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It appears they were also tasked with the additional responsibility of reporting the presence of potholes and other hazards on the roads, so that appropriate remedial action could be taken promptly. But all this is sadly a thing of the past and the sadder still part is that we are left wondering why this simple practice cannot be reintroduced in the present era.

Today, our authorities have all the means by way of equipment, man-power and funds from collected taxes, to make our lives comfortable and safe and yet nothing is done on a regular basis with some degree of responsibility and sensitivity. It is only when a mishap occurs, causing public outrage, that they swing into action, for just a brief while as a mere eyewash, till the proverbially short public memory comes to their rescue!

Added to this, they take shelter under vague pretexts for not acting. For instance, just a couple of months ago, when Reginald Platel, my schoolmate and a fantastic cricket player, lost his life most tragically on one of our roads due to a falling branch from a long dead avenue tree, the excuse advanced by our City Corporation authorities for having left that tree unattended was that they could not remove it due to pressure from environmentalists. And, the reason they always give for not removing living but infirm and potentially dangerous avenue trees, is that our forest laws are very strict, requiring very elaborate bureaucratic clearance before they can be dealt with. All this seems more like the result of a lack of will rather than a lack of legitimate solutions to a problem that can otherwise be resolved quite easily.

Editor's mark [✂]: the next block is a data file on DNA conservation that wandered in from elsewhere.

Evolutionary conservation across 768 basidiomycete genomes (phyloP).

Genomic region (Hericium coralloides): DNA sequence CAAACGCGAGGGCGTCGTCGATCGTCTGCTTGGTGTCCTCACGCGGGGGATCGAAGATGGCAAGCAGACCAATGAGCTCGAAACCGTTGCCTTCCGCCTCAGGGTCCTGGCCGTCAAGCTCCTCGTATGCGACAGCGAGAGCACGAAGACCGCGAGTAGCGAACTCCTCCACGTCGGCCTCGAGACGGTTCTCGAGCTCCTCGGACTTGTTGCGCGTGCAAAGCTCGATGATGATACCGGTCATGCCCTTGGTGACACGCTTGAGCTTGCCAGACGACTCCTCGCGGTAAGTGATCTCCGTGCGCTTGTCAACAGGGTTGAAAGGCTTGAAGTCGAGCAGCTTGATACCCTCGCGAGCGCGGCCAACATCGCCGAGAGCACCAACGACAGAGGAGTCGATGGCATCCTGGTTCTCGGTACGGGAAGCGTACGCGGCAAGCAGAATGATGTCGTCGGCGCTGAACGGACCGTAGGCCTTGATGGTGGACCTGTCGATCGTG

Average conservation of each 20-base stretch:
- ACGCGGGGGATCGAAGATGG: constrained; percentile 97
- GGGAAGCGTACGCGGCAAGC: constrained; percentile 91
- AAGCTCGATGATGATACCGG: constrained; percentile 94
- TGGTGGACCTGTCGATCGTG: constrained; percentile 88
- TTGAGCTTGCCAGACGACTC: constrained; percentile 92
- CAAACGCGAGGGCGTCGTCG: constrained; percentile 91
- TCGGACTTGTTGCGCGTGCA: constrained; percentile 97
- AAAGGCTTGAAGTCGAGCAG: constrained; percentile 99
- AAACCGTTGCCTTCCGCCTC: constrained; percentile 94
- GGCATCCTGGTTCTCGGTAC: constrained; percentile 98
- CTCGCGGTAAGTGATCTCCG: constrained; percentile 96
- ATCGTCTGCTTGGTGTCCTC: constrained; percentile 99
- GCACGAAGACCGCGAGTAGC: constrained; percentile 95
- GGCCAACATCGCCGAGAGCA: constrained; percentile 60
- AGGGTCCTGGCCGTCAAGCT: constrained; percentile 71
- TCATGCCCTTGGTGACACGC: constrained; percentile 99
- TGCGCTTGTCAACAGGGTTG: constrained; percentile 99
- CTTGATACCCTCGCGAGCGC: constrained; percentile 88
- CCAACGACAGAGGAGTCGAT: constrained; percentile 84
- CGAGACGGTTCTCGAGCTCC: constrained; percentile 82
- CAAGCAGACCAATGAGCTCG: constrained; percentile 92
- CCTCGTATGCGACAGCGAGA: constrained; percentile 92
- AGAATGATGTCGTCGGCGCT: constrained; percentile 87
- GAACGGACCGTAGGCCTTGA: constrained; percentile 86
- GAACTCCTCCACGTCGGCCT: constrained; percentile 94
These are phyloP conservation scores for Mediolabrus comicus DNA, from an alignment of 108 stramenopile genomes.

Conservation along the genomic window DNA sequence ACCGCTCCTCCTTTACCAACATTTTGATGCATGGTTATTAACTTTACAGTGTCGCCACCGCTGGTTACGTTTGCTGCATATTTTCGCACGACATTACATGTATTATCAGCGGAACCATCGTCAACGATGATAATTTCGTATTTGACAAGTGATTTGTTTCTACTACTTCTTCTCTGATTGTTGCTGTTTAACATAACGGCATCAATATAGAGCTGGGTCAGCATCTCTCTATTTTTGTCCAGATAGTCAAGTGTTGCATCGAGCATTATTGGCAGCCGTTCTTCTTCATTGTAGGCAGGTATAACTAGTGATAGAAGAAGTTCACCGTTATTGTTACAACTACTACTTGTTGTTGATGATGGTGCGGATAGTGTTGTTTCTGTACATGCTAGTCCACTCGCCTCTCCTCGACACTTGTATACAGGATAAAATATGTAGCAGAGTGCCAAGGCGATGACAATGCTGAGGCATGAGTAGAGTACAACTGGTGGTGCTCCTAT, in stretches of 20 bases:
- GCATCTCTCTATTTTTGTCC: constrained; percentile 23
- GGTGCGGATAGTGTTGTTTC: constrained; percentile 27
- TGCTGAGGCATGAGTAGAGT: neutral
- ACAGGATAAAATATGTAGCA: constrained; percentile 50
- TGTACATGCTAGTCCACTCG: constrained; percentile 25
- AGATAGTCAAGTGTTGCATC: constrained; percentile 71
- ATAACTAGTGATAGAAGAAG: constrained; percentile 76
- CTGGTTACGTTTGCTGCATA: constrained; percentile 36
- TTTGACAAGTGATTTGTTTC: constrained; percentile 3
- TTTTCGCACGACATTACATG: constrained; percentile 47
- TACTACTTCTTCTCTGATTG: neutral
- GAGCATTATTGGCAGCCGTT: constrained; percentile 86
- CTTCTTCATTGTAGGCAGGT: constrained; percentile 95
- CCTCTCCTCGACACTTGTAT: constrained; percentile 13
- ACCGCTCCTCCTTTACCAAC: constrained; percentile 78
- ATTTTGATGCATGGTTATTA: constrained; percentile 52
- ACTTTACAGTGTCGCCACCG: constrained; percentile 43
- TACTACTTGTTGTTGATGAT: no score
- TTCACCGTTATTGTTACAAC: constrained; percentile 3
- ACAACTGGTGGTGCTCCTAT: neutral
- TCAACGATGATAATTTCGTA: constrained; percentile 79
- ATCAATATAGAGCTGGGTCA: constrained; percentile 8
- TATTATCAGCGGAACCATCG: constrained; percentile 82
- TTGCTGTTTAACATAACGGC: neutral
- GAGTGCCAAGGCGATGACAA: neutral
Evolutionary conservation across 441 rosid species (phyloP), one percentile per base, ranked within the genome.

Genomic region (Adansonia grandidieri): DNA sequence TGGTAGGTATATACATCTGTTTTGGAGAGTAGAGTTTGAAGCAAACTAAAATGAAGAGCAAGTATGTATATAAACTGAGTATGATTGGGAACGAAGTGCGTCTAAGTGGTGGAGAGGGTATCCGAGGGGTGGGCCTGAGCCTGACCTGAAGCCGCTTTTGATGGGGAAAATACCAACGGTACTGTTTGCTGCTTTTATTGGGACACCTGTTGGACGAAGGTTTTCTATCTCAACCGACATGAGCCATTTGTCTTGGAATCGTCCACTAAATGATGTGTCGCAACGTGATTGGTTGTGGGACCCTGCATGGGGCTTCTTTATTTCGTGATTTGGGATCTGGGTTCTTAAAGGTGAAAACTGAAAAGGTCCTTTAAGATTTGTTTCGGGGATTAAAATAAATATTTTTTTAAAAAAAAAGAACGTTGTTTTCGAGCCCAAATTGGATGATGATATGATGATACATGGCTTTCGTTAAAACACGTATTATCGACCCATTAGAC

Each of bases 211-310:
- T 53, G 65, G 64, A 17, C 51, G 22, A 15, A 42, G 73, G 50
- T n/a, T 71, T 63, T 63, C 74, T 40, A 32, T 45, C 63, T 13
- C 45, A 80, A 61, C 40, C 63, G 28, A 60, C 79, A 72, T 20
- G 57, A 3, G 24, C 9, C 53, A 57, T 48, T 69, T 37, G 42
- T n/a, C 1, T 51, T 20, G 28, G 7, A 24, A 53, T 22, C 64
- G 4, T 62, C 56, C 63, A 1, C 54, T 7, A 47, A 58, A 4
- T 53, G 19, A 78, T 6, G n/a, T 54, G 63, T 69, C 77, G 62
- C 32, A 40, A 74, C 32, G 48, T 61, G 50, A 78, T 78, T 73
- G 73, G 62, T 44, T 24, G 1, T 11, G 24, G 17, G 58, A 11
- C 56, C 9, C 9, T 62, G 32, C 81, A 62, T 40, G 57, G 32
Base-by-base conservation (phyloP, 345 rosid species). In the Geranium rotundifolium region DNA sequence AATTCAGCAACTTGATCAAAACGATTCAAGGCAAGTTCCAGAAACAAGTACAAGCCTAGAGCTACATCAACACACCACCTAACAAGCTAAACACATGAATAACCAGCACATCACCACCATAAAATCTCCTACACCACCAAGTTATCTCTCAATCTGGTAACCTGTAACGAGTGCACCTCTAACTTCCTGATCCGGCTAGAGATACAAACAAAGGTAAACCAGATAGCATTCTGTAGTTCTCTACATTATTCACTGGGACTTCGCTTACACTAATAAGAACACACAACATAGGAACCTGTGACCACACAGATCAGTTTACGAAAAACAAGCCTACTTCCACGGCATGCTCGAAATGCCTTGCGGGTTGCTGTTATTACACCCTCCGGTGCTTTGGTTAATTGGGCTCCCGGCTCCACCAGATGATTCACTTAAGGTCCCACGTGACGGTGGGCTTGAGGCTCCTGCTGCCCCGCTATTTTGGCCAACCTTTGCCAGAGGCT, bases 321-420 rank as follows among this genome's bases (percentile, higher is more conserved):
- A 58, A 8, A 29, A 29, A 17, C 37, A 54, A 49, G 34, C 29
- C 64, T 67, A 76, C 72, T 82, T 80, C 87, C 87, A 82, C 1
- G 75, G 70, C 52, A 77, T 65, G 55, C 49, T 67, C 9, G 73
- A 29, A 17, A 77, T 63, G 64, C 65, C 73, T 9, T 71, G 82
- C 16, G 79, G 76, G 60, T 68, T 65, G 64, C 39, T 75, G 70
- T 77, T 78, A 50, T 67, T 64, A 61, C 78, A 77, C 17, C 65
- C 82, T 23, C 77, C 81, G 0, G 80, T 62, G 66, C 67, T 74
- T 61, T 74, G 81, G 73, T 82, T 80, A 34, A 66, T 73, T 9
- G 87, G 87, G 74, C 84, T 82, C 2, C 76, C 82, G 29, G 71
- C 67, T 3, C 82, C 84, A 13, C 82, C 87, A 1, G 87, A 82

Can we not enact appropriate legislation or interpret existing laws to make sense about how our civic authorities can deal with danger-posing roadside trees, to protect the lives of tax-paying citizens? And, can anyone be expected to believe that any environmentalist worth his or her salt, however committed and enthusiastic, would be hugging completely dead trees, to save them from being chopped?